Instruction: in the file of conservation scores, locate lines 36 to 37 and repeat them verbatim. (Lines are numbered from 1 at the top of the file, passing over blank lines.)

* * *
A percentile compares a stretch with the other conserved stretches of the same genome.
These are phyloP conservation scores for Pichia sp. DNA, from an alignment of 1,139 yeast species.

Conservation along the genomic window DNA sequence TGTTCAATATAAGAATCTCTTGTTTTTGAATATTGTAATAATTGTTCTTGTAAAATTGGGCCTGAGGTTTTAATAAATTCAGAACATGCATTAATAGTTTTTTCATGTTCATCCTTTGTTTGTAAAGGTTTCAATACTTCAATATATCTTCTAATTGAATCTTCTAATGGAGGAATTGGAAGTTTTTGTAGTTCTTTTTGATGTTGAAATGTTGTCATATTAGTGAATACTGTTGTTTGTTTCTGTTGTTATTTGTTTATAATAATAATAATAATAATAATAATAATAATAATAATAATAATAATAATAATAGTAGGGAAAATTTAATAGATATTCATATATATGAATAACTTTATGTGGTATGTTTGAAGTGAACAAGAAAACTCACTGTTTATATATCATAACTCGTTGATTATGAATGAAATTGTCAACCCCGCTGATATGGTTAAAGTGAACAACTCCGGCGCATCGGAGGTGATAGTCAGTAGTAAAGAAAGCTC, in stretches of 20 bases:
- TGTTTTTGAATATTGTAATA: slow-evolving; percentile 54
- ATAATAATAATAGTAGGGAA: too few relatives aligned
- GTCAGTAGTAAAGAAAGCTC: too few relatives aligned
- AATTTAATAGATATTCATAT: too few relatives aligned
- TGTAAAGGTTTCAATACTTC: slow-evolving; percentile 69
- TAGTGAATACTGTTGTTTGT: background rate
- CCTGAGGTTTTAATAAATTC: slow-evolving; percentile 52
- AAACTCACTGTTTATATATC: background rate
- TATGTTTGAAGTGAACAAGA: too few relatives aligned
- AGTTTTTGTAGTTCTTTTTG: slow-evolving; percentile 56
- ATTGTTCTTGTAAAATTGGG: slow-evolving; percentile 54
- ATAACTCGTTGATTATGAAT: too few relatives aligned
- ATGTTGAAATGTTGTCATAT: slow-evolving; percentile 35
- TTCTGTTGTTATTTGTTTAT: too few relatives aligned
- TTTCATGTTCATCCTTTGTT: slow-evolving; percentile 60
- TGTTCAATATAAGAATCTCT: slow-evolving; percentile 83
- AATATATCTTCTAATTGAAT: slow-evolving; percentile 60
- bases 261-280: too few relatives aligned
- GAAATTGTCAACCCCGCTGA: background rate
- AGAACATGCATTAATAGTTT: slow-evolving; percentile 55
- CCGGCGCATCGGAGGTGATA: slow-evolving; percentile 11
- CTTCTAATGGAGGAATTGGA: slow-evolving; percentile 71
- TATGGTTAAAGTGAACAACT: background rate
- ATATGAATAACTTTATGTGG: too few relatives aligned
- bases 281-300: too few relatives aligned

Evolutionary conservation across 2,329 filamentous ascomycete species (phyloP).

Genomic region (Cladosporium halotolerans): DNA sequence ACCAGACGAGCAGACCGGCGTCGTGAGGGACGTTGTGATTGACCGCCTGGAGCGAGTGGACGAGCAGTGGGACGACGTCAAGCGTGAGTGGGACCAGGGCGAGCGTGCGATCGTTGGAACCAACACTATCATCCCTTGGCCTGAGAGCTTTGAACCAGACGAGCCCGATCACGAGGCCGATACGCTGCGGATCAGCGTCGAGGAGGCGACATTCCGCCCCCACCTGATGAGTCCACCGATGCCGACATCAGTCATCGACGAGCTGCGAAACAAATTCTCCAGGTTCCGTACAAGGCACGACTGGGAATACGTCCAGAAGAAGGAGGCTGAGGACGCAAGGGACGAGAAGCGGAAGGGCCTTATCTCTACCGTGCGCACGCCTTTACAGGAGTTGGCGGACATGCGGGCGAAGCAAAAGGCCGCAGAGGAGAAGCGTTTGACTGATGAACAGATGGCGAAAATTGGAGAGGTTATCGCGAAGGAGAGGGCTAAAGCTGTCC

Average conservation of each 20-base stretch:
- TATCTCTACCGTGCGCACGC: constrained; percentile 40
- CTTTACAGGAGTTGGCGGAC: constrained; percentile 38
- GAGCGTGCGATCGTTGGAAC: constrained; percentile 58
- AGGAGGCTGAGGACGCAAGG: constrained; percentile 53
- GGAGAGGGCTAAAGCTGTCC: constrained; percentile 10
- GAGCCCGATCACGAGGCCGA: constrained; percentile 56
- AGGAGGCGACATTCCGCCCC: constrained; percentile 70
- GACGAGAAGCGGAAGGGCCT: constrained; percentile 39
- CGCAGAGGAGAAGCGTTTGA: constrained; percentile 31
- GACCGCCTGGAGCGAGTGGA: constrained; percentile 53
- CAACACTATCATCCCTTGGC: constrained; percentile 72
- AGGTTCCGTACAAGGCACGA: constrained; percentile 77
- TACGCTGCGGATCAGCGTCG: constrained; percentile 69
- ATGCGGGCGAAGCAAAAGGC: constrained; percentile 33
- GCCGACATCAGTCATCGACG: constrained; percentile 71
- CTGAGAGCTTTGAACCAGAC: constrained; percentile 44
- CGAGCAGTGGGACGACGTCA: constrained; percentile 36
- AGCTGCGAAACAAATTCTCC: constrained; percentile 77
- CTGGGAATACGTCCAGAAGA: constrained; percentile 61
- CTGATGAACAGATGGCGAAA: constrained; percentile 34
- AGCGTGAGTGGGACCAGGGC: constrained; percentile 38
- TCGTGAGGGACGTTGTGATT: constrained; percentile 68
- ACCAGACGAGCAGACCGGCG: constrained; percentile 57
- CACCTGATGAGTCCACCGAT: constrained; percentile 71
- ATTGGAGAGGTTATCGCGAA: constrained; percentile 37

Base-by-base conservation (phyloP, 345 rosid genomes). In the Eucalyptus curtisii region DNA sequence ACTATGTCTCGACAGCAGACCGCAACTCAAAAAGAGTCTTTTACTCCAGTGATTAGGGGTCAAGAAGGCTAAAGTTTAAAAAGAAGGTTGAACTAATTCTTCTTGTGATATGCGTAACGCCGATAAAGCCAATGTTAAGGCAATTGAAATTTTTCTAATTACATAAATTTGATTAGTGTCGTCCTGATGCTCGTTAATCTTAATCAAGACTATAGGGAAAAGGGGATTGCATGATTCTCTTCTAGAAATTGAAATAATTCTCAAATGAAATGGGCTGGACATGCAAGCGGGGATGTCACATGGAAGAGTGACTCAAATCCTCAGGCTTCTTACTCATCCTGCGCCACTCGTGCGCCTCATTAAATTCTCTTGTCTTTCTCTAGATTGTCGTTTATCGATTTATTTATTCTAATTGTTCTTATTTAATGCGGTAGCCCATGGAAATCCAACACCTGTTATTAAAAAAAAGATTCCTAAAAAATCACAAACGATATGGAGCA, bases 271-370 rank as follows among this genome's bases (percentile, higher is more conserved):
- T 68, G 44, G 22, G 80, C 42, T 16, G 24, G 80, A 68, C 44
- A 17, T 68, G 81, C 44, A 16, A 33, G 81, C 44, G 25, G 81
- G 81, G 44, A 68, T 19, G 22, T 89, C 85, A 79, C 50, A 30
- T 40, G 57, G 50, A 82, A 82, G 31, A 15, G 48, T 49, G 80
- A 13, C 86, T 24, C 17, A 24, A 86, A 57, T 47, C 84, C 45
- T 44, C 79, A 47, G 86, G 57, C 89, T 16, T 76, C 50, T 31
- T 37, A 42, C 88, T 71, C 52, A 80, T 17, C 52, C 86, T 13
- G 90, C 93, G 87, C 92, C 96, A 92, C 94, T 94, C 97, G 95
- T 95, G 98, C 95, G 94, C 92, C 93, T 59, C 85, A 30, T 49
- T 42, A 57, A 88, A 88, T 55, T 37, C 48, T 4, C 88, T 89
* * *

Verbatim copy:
- GGAGAGGGCTAAAGCTGTCC: constrained; percentile 10
- GAGCCCGATCACGAGGCCGA: constrained; percentile 56